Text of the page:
Senate puts Obamacare on the Reconciliation chopping block. Remember when, among Harry Reid’s many machinations, he used reconciliation to pass Obamacare following Scott Brown’s election to the Senate, thus destroying the Dem’s filibuster proof majority? Well, that which can be passed by reconciliation can be undone by it as well. This from Vox (enjoy the schadenfreude):
Senate Budget Committee Chair Michael Enzi (R-WY) introduced a budget resolution Tuesday that includes “reconciliation instructions” that enable Congress to repeal Obamacare with a simple Senate majority. Passing a budget resolution that includes those instructions will mean that the legislation can pass through the budget reconciliation process, in which bills cannot be filibustered.
That means Republicans will only need 50 of their 52 members in the Senate, and a bare majority in the House, to pass legislation repealing the Affordable Care Act. According to the Wall Street Journal, the budget resolution could be passed by both houses as early as next week. . . .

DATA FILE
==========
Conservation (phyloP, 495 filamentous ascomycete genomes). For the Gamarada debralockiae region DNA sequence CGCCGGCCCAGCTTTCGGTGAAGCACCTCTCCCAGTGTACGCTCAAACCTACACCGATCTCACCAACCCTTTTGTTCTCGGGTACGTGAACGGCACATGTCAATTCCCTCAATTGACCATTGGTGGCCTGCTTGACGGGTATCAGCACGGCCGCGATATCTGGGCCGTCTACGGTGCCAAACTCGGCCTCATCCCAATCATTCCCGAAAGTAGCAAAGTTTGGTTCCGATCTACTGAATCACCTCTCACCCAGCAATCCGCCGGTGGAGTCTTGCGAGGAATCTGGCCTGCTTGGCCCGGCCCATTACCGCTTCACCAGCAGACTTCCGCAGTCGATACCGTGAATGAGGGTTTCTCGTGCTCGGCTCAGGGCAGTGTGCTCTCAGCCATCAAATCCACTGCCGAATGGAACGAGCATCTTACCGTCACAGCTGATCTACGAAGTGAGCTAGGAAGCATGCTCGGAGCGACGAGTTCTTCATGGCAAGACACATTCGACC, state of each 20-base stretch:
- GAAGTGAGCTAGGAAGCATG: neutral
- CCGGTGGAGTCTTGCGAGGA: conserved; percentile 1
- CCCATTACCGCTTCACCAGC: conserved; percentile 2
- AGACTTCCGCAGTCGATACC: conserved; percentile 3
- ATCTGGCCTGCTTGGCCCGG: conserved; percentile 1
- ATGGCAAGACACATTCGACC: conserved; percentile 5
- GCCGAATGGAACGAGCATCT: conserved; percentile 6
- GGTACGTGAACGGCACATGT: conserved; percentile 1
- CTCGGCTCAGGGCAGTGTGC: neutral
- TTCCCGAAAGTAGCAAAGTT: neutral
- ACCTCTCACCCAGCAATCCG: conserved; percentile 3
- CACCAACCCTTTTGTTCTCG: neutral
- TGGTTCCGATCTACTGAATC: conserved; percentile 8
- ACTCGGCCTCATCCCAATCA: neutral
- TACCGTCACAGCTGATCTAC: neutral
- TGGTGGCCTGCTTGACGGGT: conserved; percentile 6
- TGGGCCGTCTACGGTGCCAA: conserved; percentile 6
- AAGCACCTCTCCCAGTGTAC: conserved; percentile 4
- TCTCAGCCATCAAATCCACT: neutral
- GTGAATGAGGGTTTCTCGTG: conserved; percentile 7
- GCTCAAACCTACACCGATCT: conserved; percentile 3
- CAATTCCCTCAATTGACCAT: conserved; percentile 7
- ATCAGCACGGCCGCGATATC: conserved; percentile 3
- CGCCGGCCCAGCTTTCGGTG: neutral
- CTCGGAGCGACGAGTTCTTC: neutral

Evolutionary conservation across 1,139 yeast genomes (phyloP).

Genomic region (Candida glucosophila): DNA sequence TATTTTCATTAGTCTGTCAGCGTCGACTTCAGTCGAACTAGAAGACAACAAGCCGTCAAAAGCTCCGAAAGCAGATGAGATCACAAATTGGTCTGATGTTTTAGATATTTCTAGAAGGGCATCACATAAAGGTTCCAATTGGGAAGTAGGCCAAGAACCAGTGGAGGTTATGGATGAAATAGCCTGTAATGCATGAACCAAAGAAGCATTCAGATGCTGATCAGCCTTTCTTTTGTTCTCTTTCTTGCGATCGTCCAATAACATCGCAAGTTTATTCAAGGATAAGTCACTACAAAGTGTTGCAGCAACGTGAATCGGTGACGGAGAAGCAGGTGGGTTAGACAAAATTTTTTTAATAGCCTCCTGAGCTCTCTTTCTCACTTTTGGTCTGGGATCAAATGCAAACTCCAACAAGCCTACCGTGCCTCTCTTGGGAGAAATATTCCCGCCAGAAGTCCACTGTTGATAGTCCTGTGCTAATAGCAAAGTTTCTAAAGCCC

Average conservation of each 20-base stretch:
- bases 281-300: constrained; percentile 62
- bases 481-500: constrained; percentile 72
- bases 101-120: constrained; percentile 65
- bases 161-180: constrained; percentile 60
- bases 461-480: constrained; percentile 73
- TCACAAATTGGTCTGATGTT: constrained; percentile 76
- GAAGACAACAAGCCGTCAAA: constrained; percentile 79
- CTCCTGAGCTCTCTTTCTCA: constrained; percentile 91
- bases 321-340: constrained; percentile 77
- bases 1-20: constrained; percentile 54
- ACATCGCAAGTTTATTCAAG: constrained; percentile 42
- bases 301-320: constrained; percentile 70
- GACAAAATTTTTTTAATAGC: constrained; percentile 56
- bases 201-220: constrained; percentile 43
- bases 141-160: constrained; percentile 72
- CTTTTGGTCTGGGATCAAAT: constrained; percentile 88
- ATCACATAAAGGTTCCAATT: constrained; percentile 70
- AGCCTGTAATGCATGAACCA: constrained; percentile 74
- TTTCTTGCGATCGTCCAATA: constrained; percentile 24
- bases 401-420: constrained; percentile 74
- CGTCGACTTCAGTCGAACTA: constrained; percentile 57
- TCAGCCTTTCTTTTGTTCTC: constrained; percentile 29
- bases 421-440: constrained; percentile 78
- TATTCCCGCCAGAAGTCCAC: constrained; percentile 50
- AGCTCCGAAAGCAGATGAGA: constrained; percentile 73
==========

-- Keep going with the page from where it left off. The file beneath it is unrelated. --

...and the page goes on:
There’s basically nothing that Democrats alone can do to stop this. Budget resolutions can’t be filibustered, so if Republicans vote to include reconciliation instructions for Obamacare repeal, there’s nothing the opposition can do about it. And, of course, they can’t filibuster the actual repeal bill; that’s the whole point of using reconciliation. . . .
This is great news, though it is still unclear exactly what the Republican Congress will replace it with and, as the WSJ points out, how they will do so. Many seem to be taking the position that any replacement must be subject to filibuster. I think that ridiculous myself. The Senate should just take the position that if Obamacare could be passed in whole by reconciliation in the first place, then so can its replacement. Let the DNC try to fight that one in Court. There are several replacement alternatives, including a detailed proposal by Tom Price, very soon to be head of Health and Human Services, that would foot the bill, yet the Senate and House have not jointly settled upon one.